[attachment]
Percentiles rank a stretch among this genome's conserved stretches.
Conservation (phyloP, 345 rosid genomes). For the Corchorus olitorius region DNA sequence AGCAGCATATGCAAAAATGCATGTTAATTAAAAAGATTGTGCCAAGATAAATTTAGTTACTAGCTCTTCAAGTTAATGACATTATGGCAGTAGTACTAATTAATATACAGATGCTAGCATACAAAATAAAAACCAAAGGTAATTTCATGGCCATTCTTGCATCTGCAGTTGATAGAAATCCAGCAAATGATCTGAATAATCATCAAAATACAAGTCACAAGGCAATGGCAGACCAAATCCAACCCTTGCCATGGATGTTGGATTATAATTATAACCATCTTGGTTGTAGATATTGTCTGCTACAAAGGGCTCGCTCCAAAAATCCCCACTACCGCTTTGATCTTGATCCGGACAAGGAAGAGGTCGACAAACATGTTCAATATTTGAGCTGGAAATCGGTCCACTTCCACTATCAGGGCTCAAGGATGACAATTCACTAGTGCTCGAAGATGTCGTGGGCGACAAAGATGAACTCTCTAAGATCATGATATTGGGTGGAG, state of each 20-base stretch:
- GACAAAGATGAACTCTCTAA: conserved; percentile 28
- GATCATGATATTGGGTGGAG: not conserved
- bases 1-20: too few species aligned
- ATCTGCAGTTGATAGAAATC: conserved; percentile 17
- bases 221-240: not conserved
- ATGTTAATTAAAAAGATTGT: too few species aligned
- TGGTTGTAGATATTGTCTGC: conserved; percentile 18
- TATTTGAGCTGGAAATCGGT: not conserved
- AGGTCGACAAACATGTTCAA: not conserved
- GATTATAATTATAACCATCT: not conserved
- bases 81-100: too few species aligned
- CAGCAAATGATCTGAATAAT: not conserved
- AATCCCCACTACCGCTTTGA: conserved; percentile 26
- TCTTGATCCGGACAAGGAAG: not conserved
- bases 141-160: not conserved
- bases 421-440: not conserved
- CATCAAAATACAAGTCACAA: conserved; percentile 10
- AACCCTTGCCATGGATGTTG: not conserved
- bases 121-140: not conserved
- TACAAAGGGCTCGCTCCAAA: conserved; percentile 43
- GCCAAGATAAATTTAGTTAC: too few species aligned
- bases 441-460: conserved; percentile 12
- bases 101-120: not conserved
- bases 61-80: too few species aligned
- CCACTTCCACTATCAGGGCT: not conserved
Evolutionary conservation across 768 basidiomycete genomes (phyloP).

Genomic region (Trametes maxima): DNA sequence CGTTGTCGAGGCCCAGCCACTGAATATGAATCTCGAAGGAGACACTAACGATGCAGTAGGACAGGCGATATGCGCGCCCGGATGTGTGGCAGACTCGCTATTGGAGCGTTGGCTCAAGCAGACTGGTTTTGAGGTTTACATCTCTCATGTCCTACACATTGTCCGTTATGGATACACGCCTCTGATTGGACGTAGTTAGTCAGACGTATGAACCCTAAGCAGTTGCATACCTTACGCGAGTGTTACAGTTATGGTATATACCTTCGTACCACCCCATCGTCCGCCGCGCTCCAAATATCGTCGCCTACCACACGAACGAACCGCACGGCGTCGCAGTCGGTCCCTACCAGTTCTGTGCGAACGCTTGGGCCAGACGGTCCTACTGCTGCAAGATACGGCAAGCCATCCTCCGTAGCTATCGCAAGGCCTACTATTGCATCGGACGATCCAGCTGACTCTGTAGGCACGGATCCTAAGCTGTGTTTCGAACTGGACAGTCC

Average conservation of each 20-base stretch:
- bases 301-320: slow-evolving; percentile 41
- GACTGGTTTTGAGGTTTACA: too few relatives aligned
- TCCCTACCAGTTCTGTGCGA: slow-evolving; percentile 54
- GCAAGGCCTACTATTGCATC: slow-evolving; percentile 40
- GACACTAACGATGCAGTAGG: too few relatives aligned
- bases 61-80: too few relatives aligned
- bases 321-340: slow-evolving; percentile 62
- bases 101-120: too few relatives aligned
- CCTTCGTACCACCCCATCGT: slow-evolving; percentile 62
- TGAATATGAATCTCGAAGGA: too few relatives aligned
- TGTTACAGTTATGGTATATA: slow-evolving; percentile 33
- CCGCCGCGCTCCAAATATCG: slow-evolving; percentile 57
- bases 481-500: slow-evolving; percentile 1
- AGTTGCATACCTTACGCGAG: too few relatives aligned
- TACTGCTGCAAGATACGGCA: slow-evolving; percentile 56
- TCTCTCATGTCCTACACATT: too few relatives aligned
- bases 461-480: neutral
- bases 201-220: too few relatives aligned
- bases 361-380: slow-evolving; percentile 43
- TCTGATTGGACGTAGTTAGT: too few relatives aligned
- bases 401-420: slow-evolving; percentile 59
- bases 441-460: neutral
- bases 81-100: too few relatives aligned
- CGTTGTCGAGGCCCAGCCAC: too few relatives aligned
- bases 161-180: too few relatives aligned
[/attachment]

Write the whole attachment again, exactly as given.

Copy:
Percentiles rank a stretch among this genome's conserved stretches.
Conservation (phyloP, 345 rosid genomes). For the Corchorus olitorius region DNA sequence AGCAGCATATGCAAAAATGCATGTTAATTAAAAAGATTGTGCCAAGATAAATTTAGTTACTAGCTCTTCAAGTTAATGACATTATGGCAGTAGTACTAATTAATATACAGATGCTAGCATACAAAATAAAAACCAAAGGTAATTTCATGGCCATTCTTGCATCTGCAGTTGATAGAAATCCAGCAAATGATCTGAATAATCATCAAAATACAAGTCACAAGGCAATGGCAGACCAAATCCAACCCTTGCCATGGATGTTGGATTATAATTATAACCATCTTGGTTGTAGATATTGTCTGCTACAAAGGGCTCGCTCCAAAAATCCCCACTACCGCTTTGATCTTGATCCGGACAAGGAAGAGGTCGACAAACATGTTCAATATTTGAGCTGGAAATCGGTCCACTTCCACTATCAGGGCTCAAGGATGACAATTCACTAGTGCTCGAAGATGTCGTGGGCGACAAAGATGAACTCTCTAAGATCATGATATTGGGTGGAG, state of each 20-base stretch:
- GACAAAGATGAACTCTCTAA: conserved; percentile 28
- GATCATGATATTGGGTGGAG: not conserved
- bases 1-20: too few species aligned
- ATCTGCAGTTGATAGAAATC: conserved; percentile 17
- bases 221-240: not conserved
- ATGTTAATTAAAAAGATTGT: too few species aligned
- TGGTTGTAGATATTGTCTGC: conserved; percentile 18
- TATTTGAGCTGGAAATCGGT: not conserved
- AGGTCGACAAACATGTTCAA: not conserved
- GATTATAATTATAACCATCT: not conserved
- bases 81-100: too few species aligned
- CAGCAAATGATCTGAATAAT: not conserved
- AATCCCCACTACCGCTTTGA: conserved; percentile 26
- TCTTGATCCGGACAAGGAAG: not conserved
- bases 141-160: not conserved
- bases 421-440: not conserved
- CATCAAAATACAAGTCACAA: conserved; percentile 10
- AACCCTTGCCATGGATGTTG: not conserved
- bases 121-140: not conserved
- TACAAAGGGCTCGCTCCAAA: conserved; percentile 43
- GCCAAGATAAATTTAGTTAC: too few species aligned
- bases 441-460: conserved; percentile 12
- bases 101-120: not conserved
- bases 61-80: too few species aligned
- CCACTTCCACTATCAGGGCT: not conserved
Evolutionary conservation across 768 basidiomycete genomes (phyloP).

Genomic region (Trametes maxima): DNA sequence CGTTGTCGAGGCCCAGCCACTGAATATGAATCTCGAAGGAGACACTAACGATGCAGTAGGACAGGCGATATGCGCGCCCGGATGTGTGGCAGACTCGCTATTGGAGCGTTGGCTCAAGCAGACTGGTTTTGAGGTTTACATCTCTCATGTCCTACACATTGTCCGTTATGGATACACGCCTCTGATTGGACGTAGTTAGTCAGACGTATGAACCCTAAGCAGTTGCATACCTTACGCGAGTGTTACAGTTATGGTATATACCTTCGTACCACCCCATCGTCCGCCGCGCTCCAAATATCGTCGCCTACCACACGAACGAACCGCACGGCGTCGCAGTCGGTCCCTACCAGTTCTGTGCGAACGCTTGGGCCAGACGGTCCTACTGCTGCAAGATACGGCAAGCCATCCTCCGTAGCTATCGCAAGGCCTACTATTGCATCGGACGATCCAGCTGACTCTGTAGGCACGGATCCTAAGCTGTGTTTCGAACTGGACAGTCC

Average conservation of each 20-base stretch:
- bases 301-320: slow-evolving; percentile 41
- GACTGGTTTTGAGGTTTACA: too few relatives aligned
- TCCCTACCAGTTCTGTGCGA: slow-evolving; percentile 54
- GCAAGGCCTACTATTGCATC: slow-evolving; percentile 40
- GACACTAACGATGCAGTAGG: too few relatives aligned
- bases 61-80: too few relatives aligned
- bases 321-340: slow-evolving; percentile 62
- bases 101-120: too few relatives aligned
- CCTTCGTACCACCCCATCGT: slow-evolving; percentile 62
- TGAATATGAATCTCGAAGGA: too few relatives aligned
- TGTTACAGTTATGGTATATA: slow-evolving; percentile 33
- CCGCCGCGCTCCAAATATCG: slow-evolving; percentile 57
- bases 481-500: slow-evolving; percentile 1
- AGTTGCATACCTTACGCGAG: too few relatives aligned
- TACTGCTGCAAGATACGGCA: slow-evolving; percentile 56
- TCTCTCATGTCCTACACATT: too few relatives aligned
- bases 461-480: neutral
- bases 201-220: too few relatives aligned
- bases 361-380: slow-evolving; percentile 43
- TCTGATTGGACGTAGTTAGT: too few relatives aligned
- bases 401-420: slow-evolving; percentile 59
- bases 441-460: neutral
- bases 81-100: too few relatives aligned
- CGTTGTCGAGGCCCAGCCAC: too few relatives aligned
- bases 161-180: too few relatives aligned